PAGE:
Like what?

Pepper, salt, a little sugar — it's all to your taste. Some people don't like a lot. And if you really want to make it real flavorful, I put like a half a stick of butter over in it. Gives it a real good taste. Once you get that in there, then you can start adding your tomatoes, and you just let it simmer, very, very low. And it comes up just the taste you just got.

So you put all the vegetables in, then?

Then you start opening your cans, and drop your vegetables. Stay in there, say 45 minutes to an hour, a little bit longer. `Cause the vegetables is already done. This is what you call a beef vegetable soup. Now of course, you've still got the lamb in it, but we're not gonna even talk about it. You can do the same thing with chicken: a chicken vegetable soup.

So it's just basically the water, meat, seasoning, and the vegetables.

And you use the tomatoes — it needs tomatoes — that's what gets you the red in the center. Tomatoes and tomato paste.

About how much tomato paste?

You can get a real small can — I think it's two or three ounces. A whole can of tomatoes. If they're whole tomatoes, fine. You can get crushed tomatoes do the same thing. And this is where you get your color from.

And do you try to boil it down to make it a little bit thicker?

Boil it down to make it a little thicker. If it don't come down as thick as you want, I'll tell you what you can do: You can always take — people say corn starch. You really don't have to have corn starch. You can just take regular flour, like if you're gonna make bread. Put that in a jar and shake it up — that's the best way. With water. Shake it up. We call it thickening.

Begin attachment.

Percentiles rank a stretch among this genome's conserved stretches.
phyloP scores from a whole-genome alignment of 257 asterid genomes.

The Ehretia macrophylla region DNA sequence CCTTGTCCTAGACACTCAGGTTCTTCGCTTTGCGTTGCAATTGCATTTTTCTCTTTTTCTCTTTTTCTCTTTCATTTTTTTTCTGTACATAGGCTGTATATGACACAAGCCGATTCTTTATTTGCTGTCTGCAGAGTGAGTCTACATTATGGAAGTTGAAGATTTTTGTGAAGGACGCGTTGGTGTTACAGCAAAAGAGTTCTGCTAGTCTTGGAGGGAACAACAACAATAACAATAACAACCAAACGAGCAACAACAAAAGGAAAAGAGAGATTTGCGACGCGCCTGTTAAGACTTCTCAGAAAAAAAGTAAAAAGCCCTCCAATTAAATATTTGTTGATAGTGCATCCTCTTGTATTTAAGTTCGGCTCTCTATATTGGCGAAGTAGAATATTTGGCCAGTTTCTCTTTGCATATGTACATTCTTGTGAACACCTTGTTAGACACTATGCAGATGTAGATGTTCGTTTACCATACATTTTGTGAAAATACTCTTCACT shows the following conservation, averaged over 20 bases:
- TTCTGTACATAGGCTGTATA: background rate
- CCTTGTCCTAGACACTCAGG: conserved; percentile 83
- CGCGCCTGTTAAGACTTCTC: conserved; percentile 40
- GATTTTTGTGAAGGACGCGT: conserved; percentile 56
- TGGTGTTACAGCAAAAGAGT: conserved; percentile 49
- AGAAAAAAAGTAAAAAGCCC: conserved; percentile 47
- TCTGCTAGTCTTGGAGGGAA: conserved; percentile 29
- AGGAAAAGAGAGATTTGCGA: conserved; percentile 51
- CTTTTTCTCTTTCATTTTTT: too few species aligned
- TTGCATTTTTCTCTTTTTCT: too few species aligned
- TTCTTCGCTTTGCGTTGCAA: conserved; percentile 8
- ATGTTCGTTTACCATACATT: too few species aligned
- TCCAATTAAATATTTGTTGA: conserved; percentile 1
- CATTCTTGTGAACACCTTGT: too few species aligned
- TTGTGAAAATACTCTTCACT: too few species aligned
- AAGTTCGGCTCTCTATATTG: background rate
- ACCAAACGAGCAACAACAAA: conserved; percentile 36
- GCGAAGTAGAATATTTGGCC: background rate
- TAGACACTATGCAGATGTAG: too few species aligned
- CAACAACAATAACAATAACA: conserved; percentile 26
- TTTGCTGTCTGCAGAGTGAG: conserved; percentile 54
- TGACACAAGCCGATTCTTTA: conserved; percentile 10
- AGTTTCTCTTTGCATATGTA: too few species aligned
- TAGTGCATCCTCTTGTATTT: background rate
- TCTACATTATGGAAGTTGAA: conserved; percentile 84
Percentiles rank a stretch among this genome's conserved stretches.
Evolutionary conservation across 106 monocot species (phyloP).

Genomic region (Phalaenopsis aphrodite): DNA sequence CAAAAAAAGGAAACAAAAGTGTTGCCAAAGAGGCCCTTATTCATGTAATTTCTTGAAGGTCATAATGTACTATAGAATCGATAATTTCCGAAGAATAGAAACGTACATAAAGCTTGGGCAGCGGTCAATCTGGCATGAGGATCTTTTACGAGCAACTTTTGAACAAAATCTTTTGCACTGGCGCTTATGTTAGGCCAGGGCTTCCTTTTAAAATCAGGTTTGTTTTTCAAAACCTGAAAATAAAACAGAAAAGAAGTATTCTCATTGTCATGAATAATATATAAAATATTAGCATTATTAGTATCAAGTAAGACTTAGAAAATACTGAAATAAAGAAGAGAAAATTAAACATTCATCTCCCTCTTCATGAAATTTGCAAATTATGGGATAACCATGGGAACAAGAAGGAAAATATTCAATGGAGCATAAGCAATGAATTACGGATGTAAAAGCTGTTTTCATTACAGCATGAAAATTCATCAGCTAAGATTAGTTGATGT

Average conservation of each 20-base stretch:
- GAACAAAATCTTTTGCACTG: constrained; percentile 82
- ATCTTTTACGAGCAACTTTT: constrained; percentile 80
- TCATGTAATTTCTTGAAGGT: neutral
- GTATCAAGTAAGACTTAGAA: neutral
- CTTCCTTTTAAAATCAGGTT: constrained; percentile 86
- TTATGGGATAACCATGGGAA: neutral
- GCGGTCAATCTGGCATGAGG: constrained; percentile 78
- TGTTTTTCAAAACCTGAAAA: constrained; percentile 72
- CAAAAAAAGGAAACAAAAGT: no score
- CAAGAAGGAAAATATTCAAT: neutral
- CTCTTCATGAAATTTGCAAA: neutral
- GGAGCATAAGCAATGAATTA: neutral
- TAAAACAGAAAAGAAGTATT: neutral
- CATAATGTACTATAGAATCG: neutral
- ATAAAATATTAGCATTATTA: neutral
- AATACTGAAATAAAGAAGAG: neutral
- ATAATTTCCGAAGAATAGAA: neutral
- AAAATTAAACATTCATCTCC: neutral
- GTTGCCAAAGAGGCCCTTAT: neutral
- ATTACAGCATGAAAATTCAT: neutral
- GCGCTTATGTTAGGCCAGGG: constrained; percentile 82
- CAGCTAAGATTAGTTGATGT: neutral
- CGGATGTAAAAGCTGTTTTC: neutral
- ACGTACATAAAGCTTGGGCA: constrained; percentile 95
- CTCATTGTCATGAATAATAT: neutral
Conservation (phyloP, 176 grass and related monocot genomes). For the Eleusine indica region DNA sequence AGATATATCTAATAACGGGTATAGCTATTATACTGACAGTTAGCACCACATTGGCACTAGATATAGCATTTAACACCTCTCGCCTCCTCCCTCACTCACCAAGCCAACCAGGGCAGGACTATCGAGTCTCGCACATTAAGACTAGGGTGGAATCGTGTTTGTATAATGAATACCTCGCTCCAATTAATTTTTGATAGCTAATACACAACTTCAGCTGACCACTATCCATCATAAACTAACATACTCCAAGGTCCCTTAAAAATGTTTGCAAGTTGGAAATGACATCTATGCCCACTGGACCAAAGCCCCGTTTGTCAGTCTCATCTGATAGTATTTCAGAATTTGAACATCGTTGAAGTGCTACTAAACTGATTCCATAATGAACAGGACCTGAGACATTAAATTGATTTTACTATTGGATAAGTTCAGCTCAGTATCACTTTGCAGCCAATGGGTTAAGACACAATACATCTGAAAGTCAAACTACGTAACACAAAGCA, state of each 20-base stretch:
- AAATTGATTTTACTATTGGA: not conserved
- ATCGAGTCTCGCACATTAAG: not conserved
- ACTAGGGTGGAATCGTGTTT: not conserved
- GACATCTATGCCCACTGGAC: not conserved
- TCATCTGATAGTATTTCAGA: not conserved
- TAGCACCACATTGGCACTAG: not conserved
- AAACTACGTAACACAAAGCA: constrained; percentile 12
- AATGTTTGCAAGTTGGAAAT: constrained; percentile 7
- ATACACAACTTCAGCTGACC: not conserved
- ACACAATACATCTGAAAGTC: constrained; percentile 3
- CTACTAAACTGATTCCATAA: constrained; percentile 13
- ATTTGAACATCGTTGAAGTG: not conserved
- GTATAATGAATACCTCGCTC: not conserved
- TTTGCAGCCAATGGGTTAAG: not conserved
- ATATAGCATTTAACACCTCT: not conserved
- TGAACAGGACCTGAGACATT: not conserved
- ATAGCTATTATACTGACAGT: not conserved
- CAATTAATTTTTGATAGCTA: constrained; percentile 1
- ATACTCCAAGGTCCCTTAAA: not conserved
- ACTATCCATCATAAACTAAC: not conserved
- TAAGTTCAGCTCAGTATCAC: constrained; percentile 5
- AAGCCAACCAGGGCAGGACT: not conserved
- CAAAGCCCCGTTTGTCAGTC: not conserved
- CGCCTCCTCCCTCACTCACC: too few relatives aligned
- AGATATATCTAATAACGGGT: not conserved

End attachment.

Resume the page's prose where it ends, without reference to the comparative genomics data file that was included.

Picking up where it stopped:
It's like a little paste, I guess.

That's what it is. You put it in there, and it thickens it down. Now this could be thickened better, but I felt, though, that I'm using all the ingredients, so I didn't have to thicken it. But if you put a little flour to it, that'll make it even thicker. You don't want to harden it out.

What about oil? Do you use oil?

You don't have to use oil. The butter will give you your oiliness to it, to make it nice and tasty. Butter. Not margarine. Use butter, because it gets a good taste to it.

It's not hard! I've never made a real soup in my life.

It's not hard to make! You turn you stove on here, and you put your beef and things.